Alex (Heston Horwin, Rock Steady Row, Dead Dicks) is a real estate agent, not a hero. But as Echoes of Violence begins he hears gunshots and a woman’s screams. Grabbing his own gun he goes to investigate. He saves Marakya (Michaella Russell, Agent) from her attacker, and in doing so gets himself into a situation he may not live to regret.
Marakya is in the country illegally. But it’s not as simple as someone jumping the border. She was victimized by Anthony (Taylor Flowers, Parallax) an immigration lawyer who also deals in sex trafficking. She doesn’t want the police involved, she wants revenge. And even if he doesn’t know it yet, Alex is a part of the plan.
Writer/director Nicholas Woods caught my attention with his debut film The Axiom which featured a twisty plot and a cool-looking monster. In Echoes of Violence he’s once again dealing with a complicated plot, but this time the monsters are human. Even if sometimes we’re not sure which ones they are.
Woods uses Tarantino’s tricks to keep our point of view clouded. Echoes of Violence is divided into chapters and told on a non linear timeline with shifting points of view. At the film’s start we’re introduced to Marakya and she gains our sympathy. At least until she gets Alex to drive her to LA and then is forced to tell him about Kellin (Chase Cargill, The Extrovert). He’s the former Marine turned assassin who’s after her and now, by extension, Alex.
Then we see things from Kellin’s perspective. But the film takes its time filling in the details. Which leaves the viewer hanging as to who to believe or trust. That’s a feeling that persists even after the plot seems to have made its decision.
The script is backed up with some excellent performances. Cargill is excellent as Kellin, who in some ways is the most interesting character in the film. Russell also does a great job in her first major film role. She has to take on a wide range of emotions portraying someone who is much more complicated than they first seem. Also, watch for Frank Oz of The Muppets and Little Shop of Horrors fame in a small but chilling role as Anthony’s father.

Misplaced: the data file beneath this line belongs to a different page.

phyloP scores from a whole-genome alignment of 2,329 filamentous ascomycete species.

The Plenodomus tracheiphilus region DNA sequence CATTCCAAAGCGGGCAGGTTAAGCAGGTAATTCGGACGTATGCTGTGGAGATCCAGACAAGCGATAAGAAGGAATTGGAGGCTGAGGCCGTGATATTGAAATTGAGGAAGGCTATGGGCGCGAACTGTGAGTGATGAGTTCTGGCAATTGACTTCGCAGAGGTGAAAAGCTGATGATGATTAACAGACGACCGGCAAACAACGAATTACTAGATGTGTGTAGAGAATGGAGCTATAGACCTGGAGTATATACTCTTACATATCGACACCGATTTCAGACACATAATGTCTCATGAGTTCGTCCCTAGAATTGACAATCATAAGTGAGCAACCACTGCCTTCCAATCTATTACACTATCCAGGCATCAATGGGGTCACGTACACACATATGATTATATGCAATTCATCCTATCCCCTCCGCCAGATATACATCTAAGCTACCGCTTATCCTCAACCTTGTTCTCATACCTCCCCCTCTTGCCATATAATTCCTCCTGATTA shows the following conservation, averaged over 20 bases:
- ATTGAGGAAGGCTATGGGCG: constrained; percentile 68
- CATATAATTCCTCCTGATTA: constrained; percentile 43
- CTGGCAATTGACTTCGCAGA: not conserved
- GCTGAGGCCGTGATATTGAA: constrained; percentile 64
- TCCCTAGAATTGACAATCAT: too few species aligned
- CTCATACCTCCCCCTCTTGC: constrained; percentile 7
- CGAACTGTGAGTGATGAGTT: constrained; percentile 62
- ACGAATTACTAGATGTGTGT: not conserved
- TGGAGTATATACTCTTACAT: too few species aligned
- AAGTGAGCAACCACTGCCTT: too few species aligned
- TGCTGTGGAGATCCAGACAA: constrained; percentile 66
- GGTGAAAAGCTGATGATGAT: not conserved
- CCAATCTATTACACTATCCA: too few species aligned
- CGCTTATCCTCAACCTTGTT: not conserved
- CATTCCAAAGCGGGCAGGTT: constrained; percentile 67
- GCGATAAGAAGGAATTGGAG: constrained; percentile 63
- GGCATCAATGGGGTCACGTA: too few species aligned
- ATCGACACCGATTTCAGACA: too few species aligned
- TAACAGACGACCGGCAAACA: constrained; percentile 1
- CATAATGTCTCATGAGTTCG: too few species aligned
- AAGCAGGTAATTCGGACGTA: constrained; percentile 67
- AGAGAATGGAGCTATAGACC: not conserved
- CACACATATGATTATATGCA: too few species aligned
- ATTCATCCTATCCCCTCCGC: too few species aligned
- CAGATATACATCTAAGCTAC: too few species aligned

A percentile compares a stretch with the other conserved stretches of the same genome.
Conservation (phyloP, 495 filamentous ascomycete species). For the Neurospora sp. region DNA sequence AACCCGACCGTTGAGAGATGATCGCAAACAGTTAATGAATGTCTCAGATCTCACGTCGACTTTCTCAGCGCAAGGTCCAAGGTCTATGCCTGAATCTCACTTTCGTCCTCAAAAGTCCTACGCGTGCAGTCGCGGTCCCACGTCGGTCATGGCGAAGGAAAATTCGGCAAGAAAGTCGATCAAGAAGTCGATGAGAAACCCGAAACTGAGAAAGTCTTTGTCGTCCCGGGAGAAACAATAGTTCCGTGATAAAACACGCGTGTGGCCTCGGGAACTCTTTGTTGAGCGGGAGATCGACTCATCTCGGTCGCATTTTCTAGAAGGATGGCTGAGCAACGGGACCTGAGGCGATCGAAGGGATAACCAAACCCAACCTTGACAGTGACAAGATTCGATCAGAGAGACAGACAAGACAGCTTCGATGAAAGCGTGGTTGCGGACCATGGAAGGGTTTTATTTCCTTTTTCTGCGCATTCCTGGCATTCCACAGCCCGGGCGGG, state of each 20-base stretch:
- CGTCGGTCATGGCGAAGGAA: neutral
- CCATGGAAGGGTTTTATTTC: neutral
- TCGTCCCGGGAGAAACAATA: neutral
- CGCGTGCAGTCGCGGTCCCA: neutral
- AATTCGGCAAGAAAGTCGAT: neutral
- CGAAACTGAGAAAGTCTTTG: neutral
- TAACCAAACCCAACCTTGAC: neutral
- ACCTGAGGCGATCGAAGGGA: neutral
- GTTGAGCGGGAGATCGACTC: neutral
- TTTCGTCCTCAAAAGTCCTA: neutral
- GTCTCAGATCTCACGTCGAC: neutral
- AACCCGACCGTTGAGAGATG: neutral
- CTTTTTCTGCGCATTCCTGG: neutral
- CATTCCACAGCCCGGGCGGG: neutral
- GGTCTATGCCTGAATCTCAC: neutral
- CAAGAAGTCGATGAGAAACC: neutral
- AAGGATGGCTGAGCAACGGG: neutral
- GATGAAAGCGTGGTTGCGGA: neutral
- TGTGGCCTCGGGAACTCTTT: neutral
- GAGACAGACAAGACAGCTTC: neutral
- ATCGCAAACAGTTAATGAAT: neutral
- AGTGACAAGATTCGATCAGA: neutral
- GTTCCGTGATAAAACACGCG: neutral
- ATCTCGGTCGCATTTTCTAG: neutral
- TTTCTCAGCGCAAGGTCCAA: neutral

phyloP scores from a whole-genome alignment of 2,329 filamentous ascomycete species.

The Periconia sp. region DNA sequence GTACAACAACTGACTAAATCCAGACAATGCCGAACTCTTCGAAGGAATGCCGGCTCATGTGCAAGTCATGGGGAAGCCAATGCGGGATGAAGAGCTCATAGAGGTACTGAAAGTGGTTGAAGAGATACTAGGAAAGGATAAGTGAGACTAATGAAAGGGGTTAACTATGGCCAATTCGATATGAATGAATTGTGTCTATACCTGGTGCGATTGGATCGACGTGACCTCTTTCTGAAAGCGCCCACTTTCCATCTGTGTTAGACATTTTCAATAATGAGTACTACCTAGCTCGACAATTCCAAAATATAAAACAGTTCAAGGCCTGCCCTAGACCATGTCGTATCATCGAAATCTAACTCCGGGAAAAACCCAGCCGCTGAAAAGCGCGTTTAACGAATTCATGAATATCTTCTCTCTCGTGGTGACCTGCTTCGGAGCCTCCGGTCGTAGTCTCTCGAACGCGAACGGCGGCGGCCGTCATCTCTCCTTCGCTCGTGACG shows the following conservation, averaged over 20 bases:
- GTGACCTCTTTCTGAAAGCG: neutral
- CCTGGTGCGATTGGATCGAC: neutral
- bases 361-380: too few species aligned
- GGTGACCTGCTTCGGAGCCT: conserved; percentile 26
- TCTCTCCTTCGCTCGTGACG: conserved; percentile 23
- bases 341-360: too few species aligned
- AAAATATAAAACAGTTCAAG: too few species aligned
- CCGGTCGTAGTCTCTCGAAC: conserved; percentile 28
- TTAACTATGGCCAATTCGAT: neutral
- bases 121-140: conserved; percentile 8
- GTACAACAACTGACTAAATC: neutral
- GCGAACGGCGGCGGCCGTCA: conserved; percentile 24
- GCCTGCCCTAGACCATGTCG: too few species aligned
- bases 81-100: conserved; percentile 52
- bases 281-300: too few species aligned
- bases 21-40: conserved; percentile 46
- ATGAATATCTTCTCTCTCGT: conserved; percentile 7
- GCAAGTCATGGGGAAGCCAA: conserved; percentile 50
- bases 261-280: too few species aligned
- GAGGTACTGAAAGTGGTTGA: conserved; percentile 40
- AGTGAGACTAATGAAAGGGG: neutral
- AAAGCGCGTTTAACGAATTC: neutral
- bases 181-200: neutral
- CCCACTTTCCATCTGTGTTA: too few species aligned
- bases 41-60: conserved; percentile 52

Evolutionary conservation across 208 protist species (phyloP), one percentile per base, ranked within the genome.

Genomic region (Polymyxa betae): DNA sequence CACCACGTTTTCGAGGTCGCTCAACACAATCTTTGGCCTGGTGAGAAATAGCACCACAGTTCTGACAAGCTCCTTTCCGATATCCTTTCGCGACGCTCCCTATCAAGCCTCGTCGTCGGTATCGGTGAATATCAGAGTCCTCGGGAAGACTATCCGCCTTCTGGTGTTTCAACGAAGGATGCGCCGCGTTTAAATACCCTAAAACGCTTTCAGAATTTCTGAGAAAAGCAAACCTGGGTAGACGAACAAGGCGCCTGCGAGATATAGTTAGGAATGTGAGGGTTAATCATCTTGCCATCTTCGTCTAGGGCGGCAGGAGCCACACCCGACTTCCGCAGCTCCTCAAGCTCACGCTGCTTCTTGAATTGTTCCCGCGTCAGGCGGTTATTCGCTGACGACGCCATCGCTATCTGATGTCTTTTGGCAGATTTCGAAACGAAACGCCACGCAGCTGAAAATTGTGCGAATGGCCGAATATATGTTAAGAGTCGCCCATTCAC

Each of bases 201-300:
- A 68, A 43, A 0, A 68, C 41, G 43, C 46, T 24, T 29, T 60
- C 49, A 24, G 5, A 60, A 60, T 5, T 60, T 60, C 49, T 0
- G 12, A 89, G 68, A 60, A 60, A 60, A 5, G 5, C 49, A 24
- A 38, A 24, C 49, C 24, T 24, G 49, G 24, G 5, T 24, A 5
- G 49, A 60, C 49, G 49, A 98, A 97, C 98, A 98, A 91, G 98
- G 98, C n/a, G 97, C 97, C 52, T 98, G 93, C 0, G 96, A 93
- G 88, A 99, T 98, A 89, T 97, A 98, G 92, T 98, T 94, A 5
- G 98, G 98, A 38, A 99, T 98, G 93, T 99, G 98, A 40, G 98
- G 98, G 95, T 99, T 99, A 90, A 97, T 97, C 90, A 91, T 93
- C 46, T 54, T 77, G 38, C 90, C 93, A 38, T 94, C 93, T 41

To their credit, and to the director’s as well, Oz and Flowers resist the urge to overplay their roles. It’s very easy, and common, to overly sensationalize a topic like sex trafficking. Rather than go that route and make them over the top villains, Echoes of Violence plays them as seemingly normal men who are quietly, and coldly, evil in the manner of Patrick Stewart’s Darcy in Green Room.
I have few complaints about Echoes of Violence, and my main one is somewhat subjective, Woods borrows a bit too much from Tarantino. I know some will probably see that as a plus, but I’m not a fan of his already second-hand stylings. I’d rather see more of the flashes of originality Woods displayed in The Axiom.
Thankfully he manages to avoid Tarantino’s habit of bloating the story out to nearly three hours or two films. Echoes of Violence runs an hour and forty-six well-used minutes. Despite its relative lack of violence the film never really drags, much of the additional time being used to show pivotal scenes from multiple character’s perspectives.
A solid thriller with a lot going for it, Echoes of Violence made its debut as part of this year’s Cinequest Film Festival. For viewers in the US, it will be available to screen on-demand as part of the festival until March 30th. For future screenings, you can check the director’s Facebook page.